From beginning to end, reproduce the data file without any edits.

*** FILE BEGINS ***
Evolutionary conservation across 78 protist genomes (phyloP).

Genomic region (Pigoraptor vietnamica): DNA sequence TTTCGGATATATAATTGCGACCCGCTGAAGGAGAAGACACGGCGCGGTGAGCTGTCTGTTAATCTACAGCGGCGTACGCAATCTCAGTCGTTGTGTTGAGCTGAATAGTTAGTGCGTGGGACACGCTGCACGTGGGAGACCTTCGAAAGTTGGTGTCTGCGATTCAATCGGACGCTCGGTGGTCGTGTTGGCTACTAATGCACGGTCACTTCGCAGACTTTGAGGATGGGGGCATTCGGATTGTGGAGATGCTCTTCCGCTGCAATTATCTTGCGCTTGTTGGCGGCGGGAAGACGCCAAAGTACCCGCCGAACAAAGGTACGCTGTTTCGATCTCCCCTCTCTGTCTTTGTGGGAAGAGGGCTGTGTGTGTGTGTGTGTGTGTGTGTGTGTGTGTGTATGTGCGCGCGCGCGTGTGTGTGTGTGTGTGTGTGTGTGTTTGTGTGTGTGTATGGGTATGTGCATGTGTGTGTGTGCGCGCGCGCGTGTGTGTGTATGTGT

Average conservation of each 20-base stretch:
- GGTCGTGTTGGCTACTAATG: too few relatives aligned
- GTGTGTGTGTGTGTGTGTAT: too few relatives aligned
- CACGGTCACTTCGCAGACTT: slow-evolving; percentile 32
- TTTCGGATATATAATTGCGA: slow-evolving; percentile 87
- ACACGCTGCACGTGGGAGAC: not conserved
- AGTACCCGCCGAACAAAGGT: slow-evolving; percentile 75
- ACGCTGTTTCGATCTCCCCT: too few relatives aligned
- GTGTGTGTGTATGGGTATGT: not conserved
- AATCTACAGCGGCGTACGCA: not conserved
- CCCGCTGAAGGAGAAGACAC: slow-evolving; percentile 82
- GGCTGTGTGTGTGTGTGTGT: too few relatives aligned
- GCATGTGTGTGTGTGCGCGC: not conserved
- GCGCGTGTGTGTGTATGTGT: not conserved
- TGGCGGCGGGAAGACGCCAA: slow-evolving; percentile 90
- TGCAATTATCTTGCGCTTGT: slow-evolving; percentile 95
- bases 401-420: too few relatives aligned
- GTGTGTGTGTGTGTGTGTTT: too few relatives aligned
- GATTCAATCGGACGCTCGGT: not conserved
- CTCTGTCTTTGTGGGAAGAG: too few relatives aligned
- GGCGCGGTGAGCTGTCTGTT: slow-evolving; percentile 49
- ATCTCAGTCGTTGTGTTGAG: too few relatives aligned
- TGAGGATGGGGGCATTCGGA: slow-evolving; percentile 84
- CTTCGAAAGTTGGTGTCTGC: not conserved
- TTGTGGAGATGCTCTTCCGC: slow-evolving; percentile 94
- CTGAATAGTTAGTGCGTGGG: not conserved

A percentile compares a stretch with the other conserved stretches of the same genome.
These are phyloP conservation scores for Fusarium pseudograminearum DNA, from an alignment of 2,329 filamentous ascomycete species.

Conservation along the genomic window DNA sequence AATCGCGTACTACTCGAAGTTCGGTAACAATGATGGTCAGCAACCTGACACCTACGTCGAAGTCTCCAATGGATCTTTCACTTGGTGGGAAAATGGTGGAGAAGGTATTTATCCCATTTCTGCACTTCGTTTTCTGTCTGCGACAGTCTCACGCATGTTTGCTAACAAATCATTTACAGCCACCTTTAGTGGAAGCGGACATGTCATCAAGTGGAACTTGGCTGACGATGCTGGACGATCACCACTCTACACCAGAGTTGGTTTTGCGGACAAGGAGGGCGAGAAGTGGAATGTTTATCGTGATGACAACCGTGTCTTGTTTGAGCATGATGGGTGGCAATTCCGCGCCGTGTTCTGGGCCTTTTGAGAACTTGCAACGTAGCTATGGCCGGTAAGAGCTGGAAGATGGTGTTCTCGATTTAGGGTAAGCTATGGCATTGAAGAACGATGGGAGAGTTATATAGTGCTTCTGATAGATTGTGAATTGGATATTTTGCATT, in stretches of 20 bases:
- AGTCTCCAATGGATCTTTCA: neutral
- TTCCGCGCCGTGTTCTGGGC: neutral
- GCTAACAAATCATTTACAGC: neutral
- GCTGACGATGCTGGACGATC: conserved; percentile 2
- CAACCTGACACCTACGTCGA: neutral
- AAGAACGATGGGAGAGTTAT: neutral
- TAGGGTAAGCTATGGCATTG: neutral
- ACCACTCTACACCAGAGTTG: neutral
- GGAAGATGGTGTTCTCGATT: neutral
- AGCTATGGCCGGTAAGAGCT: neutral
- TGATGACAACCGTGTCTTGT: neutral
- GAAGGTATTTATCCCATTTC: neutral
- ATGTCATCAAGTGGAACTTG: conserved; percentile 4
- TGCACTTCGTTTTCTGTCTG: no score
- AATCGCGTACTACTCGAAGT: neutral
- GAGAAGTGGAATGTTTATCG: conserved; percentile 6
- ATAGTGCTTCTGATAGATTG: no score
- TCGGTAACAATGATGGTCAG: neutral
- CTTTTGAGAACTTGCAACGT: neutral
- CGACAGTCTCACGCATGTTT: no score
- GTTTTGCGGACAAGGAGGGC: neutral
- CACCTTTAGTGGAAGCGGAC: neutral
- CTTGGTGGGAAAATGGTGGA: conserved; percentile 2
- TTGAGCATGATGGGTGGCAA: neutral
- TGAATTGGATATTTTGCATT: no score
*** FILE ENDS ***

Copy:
Evolutionary conservation across 78 protist genomes (phyloP).

Genomic region (Pigoraptor vietnamica): DNA sequence TTTCGGATATATAATTGCGACCCGCTGAAGGAGAAGACACGGCGCGGTGAGCTGTCTGTTAATCTACAGCGGCGTACGCAATCTCAGTCGTTGTGTTGAGCTGAATAGTTAGTGCGTGGGACACGCTGCACGTGGGAGACCTTCGAAAGTTGGTGTCTGCGATTCAATCGGACGCTCGGTGGTCGTGTTGGCTACTAATGCACGGTCACTTCGCAGACTTTGAGGATGGGGGCATTCGGATTGTGGAGATGCTCTTCCGCTGCAATTATCTTGCGCTTGTTGGCGGCGGGAAGACGCCAAAGTACCCGCCGAACAAAGGTACGCTGTTTCGATCTCCCCTCTCTGTCTTTGTGGGAAGAGGGCTGTGTGTGTGTGTGTGTGTGTGTGTGTGTGTGTGTATGTGCGCGCGCGCGTGTGTGTGTGTGTGTGTGTGTGTGTTTGTGTGTGTGTATGGGTATGTGCATGTGTGTGTGTGCGCGCGCGCGTGTGTGTGTATGTGT

Average conservation of each 20-base stretch:
- GGTCGTGTTGGCTACTAATG: too few relatives aligned
- GTGTGTGTGTGTGTGTGTAT: too few relatives aligned
- CACGGTCACTTCGCAGACTT: slow-evolving; percentile 32
- TTTCGGATATATAATTGCGA: slow-evolving; percentile 87
- ACACGCTGCACGTGGGAGAC: not conserved
- AGTACCCGCCGAACAAAGGT: slow-evolving; percentile 75
- ACGCTGTTTCGATCTCCCCT: too few relatives aligned
- GTGTGTGTGTATGGGTATGT: not conserved
- AATCTACAGCGGCGTACGCA: not conserved
- CCCGCTGAAGGAGAAGACAC: slow-evolving; percentile 82
- GGCTGTGTGTGTGTGTGTGT: too few relatives aligned
- GCATGTGTGTGTGTGCGCGC: not conserved
- GCGCGTGTGTGTGTATGTGT: not conserved
- TGGCGGCGGGAAGACGCCAA: slow-evolving; percentile 90
- TGCAATTATCTTGCGCTTGT: slow-evolving; percentile 95
- bases 401-420: too few relatives aligned
- GTGTGTGTGTGTGTGTGTTT: too few relatives aligned
- GATTCAATCGGACGCTCGGT: not conserved
- CTCTGTCTTTGTGGGAAGAG: too few relatives aligned
- GGCGCGGTGAGCTGTCTGTT: slow-evolving; percentile 49
- ATCTCAGTCGTTGTGTTGAG: too few relatives aligned
- TGAGGATGGGGGCATTCGGA: slow-evolving; percentile 84
- CTTCGAAAGTTGGTGTCTGC: not conserved
- TTGTGGAGATGCTCTTCCGC: slow-evolving; percentile 94
- CTGAATAGTTAGTGCGTGGG: not conserved

A percentile compares a stretch with the other conserved stretches of the same genome.
These are phyloP conservation scores for Fusarium pseudograminearum DNA, from an alignment of 2,329 filamentous ascomycete species.

Conservation along the genomic window DNA sequence AATCGCGTACTACTCGAAGTTCGGTAACAATGATGGTCAGCAACCTGACACCTACGTCGAAGTCTCCAATGGATCTTTCACTTGGTGGGAAAATGGTGGAGAAGGTATTTATCCCATTTCTGCACTTCGTTTTCTGTCTGCGACAGTCTCACGCATGTTTGCTAACAAATCATTTACAGCCACCTTTAGTGGAAGCGGACATGTCATCAAGTGGAACTTGGCTGACGATGCTGGACGATCACCACTCTACACCAGAGTTGGTTTTGCGGACAAGGAGGGCGAGAAGTGGAATGTTTATCGTGATGACAACCGTGTCTTGTTTGAGCATGATGGGTGGCAATTCCGCGCCGTGTTCTGGGCCTTTTGAGAACTTGCAACGTAGCTATGGCCGGTAAGAGCTGGAAGATGGTGTTCTCGATTTAGGGTAAGCTATGGCATTGAAGAACGATGGGAGAGTTATATAGTGCTTCTGATAGATTGTGAATTGGATATTTTGCATT, in stretches of 20 bases:
- AGTCTCCAATGGATCTTTCA: neutral
- TTCCGCGCCGTGTTCTGGGC: neutral
- GCTAACAAATCATTTACAGC: neutral
- GCTGACGATGCTGGACGATC: conserved; percentile 2
- CAACCTGACACCTACGTCGA: neutral
- AAGAACGATGGGAGAGTTAT: neutral
- TAGGGTAAGCTATGGCATTG: neutral
- ACCACTCTACACCAGAGTTG: neutral
- GGAAGATGGTGTTCTCGATT: neutral
- AGCTATGGCCGGTAAGAGCT: neutral
- TGATGACAACCGTGTCTTGT: neutral
- GAAGGTATTTATCCCATTTC: neutral
- ATGTCATCAAGTGGAACTTG: conserved; percentile 4
- TGCACTTCGTTTTCTGTCTG: no score
- AATCGCGTACTACTCGAAGT: neutral
- GAGAAGTGGAATGTTTATCG: conserved; percentile 6
- ATAGTGCTTCTGATAGATTG: no score
- TCGGTAACAATGATGGTCAG: neutral
- CTTTTGAGAACTTGCAACGT: neutral
- CGACAGTCTCACGCATGTTT: no score
- GTTTTGCGGACAAGGAGGGC: neutral
- CACCTTTAGTGGAAGCGGAC: neutral
- CTTGGTGGGAAAATGGTGGA: conserved; percentile 2
- TTGAGCATGATGGGTGGCAA: neutral
- TGAATTGGATATTTTGCATT: no score